Well nothing you have said disproves the first premise, what you have said proves the second, the third necessarily follows and God makes the most sense of this cause of the universe, thus I have shown that it makes more sense to believe in God than to deny Him and that the arguments for are much better than those against God's existence.
I guess I need to educate pro on what a resolution actually is.
" First you start off with this "resolution at hand" and say that "we are discussing the topic God exists", well no we are not, you have debated this before Mikal, but this is not my debate if you were attentive to the title of the debate, we are discussing the question "Does God Exist?"
I am kind of lost as to where to begin to respond. First we are discussing
And the resolution is a positive claim in favor of that. He then says If I were attentive to the title of the debate, which is the resolution it says
"Does God exist"
That is a question and is asking does God exist? My adversary is taking pro on this stance and due to that he is affirming the resolution. He is arguing for the fact that God does exist. If this is not blatantly obvious by the resolution review his opening statements.
"I would like to present the case that God exists"
So the resolution is in fact "God exists" or "whether or not God exists". No matter how we decide to word the resolution, he still has to present concrete evidence in order to support it. When you are making the claim that God exists it is still your BOP to provide the evidence for it. The wording of the resolution does not change the fact that viable evidence must be presented. Even if the resolution is "God probably exists" , there still has to be evidence. Again this is not the resolution, the resolution is "God exists". It is my adversaries job to prove this.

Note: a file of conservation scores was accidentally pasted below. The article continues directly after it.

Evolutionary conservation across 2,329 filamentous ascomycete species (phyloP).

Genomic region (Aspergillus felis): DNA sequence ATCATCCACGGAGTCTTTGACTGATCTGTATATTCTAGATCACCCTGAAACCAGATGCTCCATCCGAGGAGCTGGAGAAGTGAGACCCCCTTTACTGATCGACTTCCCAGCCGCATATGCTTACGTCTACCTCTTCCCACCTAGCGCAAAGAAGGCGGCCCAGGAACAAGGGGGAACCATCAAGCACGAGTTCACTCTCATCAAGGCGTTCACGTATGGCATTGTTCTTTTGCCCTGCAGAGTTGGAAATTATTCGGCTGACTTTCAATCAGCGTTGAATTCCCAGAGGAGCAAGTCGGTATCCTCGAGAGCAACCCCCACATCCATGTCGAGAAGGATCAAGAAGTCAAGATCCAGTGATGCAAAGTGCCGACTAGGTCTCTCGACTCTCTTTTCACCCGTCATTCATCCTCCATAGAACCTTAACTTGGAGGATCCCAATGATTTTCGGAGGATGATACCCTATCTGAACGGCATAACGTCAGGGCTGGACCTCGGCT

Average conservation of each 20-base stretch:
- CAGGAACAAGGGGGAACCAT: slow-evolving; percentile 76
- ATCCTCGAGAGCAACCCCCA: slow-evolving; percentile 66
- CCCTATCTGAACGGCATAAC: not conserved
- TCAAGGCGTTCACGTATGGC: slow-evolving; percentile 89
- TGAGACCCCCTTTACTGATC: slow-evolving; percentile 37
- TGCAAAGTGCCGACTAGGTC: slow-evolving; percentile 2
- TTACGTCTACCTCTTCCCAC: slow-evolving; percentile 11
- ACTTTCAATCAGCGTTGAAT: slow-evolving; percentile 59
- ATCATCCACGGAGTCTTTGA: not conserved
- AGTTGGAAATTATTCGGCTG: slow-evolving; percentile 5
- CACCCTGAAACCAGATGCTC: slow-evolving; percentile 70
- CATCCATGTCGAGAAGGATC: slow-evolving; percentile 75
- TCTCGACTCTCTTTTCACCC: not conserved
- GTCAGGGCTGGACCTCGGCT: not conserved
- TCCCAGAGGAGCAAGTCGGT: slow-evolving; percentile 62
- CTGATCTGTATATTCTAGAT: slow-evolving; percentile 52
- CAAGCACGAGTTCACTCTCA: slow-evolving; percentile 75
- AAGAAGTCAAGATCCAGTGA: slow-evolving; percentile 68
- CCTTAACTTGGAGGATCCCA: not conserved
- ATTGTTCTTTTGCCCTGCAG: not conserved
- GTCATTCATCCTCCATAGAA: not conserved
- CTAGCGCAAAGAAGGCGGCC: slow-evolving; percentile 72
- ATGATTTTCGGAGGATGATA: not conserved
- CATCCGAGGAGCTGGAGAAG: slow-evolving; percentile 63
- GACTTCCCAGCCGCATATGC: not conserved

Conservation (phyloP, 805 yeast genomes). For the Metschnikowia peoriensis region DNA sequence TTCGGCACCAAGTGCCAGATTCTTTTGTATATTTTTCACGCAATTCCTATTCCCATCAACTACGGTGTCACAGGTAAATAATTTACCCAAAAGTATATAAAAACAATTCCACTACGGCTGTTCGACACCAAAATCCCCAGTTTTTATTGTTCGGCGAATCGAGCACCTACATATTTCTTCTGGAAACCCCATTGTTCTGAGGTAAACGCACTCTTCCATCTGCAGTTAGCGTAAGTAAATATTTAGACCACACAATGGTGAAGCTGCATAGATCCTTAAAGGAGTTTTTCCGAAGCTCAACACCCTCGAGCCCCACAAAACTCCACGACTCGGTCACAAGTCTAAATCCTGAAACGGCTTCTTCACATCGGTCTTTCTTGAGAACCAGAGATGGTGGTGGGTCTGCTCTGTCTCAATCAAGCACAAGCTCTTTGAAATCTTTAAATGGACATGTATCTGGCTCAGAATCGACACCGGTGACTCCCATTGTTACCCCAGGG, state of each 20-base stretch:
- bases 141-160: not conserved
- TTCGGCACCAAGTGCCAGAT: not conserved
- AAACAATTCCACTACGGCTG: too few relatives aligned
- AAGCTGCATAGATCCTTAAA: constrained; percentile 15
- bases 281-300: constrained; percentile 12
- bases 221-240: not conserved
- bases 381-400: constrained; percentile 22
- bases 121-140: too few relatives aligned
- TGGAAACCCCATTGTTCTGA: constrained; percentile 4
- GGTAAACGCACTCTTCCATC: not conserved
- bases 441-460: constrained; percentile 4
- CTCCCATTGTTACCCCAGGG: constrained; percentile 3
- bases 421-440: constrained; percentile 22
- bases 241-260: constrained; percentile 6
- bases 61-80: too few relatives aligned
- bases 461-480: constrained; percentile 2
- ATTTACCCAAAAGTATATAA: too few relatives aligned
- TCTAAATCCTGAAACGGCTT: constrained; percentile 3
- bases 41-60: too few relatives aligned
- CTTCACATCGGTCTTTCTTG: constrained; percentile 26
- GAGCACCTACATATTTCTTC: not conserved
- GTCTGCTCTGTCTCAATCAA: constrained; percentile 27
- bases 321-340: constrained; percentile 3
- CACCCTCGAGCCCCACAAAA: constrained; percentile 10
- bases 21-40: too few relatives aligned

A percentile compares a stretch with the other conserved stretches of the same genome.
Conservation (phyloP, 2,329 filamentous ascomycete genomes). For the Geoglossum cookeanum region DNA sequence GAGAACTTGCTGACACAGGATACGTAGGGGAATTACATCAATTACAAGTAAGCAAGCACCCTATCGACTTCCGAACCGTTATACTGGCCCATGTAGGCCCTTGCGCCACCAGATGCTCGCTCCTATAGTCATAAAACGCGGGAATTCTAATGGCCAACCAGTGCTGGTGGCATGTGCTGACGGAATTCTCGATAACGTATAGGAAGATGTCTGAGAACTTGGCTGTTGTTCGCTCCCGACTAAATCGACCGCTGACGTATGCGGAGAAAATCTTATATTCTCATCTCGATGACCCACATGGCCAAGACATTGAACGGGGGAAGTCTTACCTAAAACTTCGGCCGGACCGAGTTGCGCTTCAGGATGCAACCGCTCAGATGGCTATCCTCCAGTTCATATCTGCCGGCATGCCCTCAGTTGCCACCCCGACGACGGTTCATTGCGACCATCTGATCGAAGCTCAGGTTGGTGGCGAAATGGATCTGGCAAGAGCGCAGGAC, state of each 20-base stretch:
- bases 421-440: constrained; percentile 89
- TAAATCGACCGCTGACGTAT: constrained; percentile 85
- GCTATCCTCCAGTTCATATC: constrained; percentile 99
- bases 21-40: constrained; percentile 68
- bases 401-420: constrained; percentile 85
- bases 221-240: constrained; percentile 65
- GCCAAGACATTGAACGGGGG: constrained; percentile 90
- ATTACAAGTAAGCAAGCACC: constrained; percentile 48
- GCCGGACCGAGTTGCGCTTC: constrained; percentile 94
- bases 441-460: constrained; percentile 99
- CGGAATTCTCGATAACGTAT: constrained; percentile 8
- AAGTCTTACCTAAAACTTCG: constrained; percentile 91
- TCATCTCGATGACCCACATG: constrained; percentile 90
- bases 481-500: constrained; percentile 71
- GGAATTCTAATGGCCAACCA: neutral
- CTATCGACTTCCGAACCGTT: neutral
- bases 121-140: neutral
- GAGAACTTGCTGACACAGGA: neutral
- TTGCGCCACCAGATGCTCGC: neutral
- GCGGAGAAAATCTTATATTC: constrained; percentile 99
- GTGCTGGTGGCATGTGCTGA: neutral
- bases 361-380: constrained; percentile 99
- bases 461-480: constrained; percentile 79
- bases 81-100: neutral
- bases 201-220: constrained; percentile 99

" Secondly you bring these assumptions that in fact people believed in God's because this was the best reason at that time to explain how and why earth existed, well I would like to see some evidence please, I would argue there are many different reasons why they may have believed in God's and why people still believe in God today and yes that maybe one of them, but really this point is based on no evidence and pure assumption. "
This is a logical process and the statement is irrefutable. The evidence is in the fact that they worshiped Gods and were less advanced. I mean we are talking about times where fire and the wheel were invited. When you compare that with modern science and the fact we can go into space and visit other planets, the two are on different levels. So you ask for evidence, the evidence is that in a nutshell. They had no way to see CMBR or know how the universe existed. As society became more advanced and developed new technology, many different things were discovered. Of course ancient cultures believed in God because that was the only explanation they had for the universe and their surroundings. They worshiped, the Sun, The Moon, The Stars and assigned deities to them because they were in utter amazement. Science can explain what these things are and why there is no God or Multiple Gods responsible for creating them.
Absence of Evidence is Evidence of absence.